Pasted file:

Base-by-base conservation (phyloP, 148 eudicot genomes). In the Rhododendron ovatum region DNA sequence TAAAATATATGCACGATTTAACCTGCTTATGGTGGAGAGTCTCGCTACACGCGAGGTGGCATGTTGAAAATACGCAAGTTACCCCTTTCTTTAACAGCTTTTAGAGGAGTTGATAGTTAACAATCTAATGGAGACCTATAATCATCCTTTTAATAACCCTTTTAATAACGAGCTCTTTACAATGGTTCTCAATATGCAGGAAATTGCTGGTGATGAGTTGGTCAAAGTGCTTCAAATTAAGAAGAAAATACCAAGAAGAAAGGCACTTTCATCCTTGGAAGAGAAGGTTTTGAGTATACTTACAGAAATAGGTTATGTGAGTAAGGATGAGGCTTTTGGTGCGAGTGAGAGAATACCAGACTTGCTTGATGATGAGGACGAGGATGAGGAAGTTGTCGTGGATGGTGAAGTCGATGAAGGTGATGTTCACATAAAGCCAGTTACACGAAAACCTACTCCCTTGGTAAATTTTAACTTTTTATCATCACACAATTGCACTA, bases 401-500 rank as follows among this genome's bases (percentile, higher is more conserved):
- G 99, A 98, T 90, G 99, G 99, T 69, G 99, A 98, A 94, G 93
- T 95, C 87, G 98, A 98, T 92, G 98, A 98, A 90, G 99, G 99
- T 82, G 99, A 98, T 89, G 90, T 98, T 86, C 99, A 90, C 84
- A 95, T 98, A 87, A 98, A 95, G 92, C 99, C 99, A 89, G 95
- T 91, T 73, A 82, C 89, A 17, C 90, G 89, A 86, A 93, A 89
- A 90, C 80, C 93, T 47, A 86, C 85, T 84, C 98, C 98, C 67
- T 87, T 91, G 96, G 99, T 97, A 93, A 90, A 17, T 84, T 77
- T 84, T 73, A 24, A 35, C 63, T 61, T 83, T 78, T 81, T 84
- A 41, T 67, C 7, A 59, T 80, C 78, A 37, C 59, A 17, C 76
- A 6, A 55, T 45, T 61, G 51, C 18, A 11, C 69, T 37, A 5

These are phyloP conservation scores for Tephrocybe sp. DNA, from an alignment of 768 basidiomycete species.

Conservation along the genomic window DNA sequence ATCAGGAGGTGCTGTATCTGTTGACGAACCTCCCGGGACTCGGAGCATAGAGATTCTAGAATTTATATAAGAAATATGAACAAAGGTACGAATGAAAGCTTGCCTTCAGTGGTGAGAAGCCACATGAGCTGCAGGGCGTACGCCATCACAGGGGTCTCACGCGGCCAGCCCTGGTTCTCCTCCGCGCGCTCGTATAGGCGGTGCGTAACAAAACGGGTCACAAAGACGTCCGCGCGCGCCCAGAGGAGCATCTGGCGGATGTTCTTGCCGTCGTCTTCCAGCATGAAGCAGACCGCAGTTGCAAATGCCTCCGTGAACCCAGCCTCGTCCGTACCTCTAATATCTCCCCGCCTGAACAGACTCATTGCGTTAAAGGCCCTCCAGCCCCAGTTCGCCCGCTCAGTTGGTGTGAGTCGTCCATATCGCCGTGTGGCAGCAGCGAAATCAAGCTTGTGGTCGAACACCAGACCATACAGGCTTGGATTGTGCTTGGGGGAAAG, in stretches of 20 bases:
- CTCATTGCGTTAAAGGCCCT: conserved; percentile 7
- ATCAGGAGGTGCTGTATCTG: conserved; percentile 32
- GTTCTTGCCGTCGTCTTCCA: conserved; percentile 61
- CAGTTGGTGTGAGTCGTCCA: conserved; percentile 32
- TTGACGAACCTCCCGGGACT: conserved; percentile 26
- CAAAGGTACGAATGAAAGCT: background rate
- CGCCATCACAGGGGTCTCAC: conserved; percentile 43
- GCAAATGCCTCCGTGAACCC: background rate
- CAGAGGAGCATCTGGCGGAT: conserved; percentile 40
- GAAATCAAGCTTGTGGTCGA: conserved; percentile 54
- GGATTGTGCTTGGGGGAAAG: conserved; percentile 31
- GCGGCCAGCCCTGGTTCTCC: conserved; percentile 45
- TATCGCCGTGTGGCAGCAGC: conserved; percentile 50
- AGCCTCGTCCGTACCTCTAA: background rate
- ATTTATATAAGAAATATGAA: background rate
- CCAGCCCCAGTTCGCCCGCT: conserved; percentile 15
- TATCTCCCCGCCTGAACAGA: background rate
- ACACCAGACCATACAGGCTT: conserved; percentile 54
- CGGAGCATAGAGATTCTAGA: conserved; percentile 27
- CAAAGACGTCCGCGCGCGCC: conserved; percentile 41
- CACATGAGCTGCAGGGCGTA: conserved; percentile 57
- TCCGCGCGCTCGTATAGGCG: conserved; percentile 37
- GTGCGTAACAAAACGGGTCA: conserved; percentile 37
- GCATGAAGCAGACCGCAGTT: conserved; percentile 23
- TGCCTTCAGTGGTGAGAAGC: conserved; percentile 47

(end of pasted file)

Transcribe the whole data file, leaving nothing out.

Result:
Base-by-base conservation (phyloP, 148 eudicot genomes). In the Rhododendron ovatum region DNA sequence TAAAATATATGCACGATTTAACCTGCTTATGGTGGAGAGTCTCGCTACACGCGAGGTGGCATGTTGAAAATACGCAAGTTACCCCTTTCTTTAACAGCTTTTAGAGGAGTTGATAGTTAACAATCTAATGGAGACCTATAATCATCCTTTTAATAACCCTTTTAATAACGAGCTCTTTACAATGGTTCTCAATATGCAGGAAATTGCTGGTGATGAGTTGGTCAAAGTGCTTCAAATTAAGAAGAAAATACCAAGAAGAAAGGCACTTTCATCCTTGGAAGAGAAGGTTTTGAGTATACTTACAGAAATAGGTTATGTGAGTAAGGATGAGGCTTTTGGTGCGAGTGAGAGAATACCAGACTTGCTTGATGATGAGGACGAGGATGAGGAAGTTGTCGTGGATGGTGAAGTCGATGAAGGTGATGTTCACATAAAGCCAGTTACACGAAAACCTACTCCCTTGGTAAATTTTAACTTTTTATCATCACACAATTGCACTA, bases 401-500 rank as follows among this genome's bases (percentile, higher is more conserved):
- G 99, A 98, T 90, G 99, G 99, T 69, G 99, A 98, A 94, G 93
- T 95, C 87, G 98, A 98, T 92, G 98, A 98, A 90, G 99, G 99
- T 82, G 99, A 98, T 89, G 90, T 98, T 86, C 99, A 90, C 84
- A 95, T 98, A 87, A 98, A 95, G 92, C 99, C 99, A 89, G 95
- T 91, T 73, A 82, C 89, A 17, C 90, G 89, A 86, A 93, A 89
- A 90, C 80, C 93, T 47, A 86, C 85, T 84, C 98, C 98, C 67
- T 87, T 91, G 96, G 99, T 97, A 93, A 90, A 17, T 84, T 77
- T 84, T 73, A 24, A 35, C 63, T 61, T 83, T 78, T 81, T 84
- A 41, T 67, C 7, A 59, T 80, C 78, A 37, C 59, A 17, C 76
- A 6, A 55, T 45, T 61, G 51, C 18, A 11, C 69, T 37, A 5

These are phyloP conservation scores for Tephrocybe sp. DNA, from an alignment of 768 basidiomycete species.

Conservation along the genomic window DNA sequence ATCAGGAGGTGCTGTATCTGTTGACGAACCTCCCGGGACTCGGAGCATAGAGATTCTAGAATTTATATAAGAAATATGAACAAAGGTACGAATGAAAGCTTGCCTTCAGTGGTGAGAAGCCACATGAGCTGCAGGGCGTACGCCATCACAGGGGTCTCACGCGGCCAGCCCTGGTTCTCCTCCGCGCGCTCGTATAGGCGGTGCGTAACAAAACGGGTCACAAAGACGTCCGCGCGCGCCCAGAGGAGCATCTGGCGGATGTTCTTGCCGTCGTCTTCCAGCATGAAGCAGACCGCAGTTGCAAATGCCTCCGTGAACCCAGCCTCGTCCGTACCTCTAATATCTCCCCGCCTGAACAGACTCATTGCGTTAAAGGCCCTCCAGCCCCAGTTCGCCCGCTCAGTTGGTGTGAGTCGTCCATATCGCCGTGTGGCAGCAGCGAAATCAAGCTTGTGGTCGAACACCAGACCATACAGGCTTGGATTGTGCTTGGGGGAAAG, in stretches of 20 bases:
- CTCATTGCGTTAAAGGCCCT: conserved; percentile 7
- ATCAGGAGGTGCTGTATCTG: conserved; percentile 32
- GTTCTTGCCGTCGTCTTCCA: conserved; percentile 61
- CAGTTGGTGTGAGTCGTCCA: conserved; percentile 32
- TTGACGAACCTCCCGGGACT: conserved; percentile 26
- CAAAGGTACGAATGAAAGCT: background rate
- CGCCATCACAGGGGTCTCAC: conserved; percentile 43
- GCAAATGCCTCCGTGAACCC: background rate
- CAGAGGAGCATCTGGCGGAT: conserved; percentile 40
- GAAATCAAGCTTGTGGTCGA: conserved; percentile 54
- GGATTGTGCTTGGGGGAAAG: conserved; percentile 31
- GCGGCCAGCCCTGGTTCTCC: conserved; percentile 45
- TATCGCCGTGTGGCAGCAGC: conserved; percentile 50
- AGCCTCGTCCGTACCTCTAA: background rate
- ATTTATATAAGAAATATGAA: background rate
- CCAGCCCCAGTTCGCCCGCT: conserved; percentile 15
- TATCTCCCCGCCTGAACAGA: background rate
- ACACCAGACCATACAGGCTT: conserved; percentile 54
- CGGAGCATAGAGATTCTAGA: conserved; percentile 27
- CAAAGACGTCCGCGCGCGCC: conserved; percentile 41
- CACATGAGCTGCAGGGCGTA: conserved; percentile 57
- TCCGCGCGCTCGTATAGGCG: conserved; percentile 37
- GTGCGTAACAAAACGGGTCA: conserved; percentile 37
- GCATGAAGCAGACCGCAGTT: conserved; percentile 23
- TGCCTTCAGTGGTGAGAAGC: conserved; percentile 47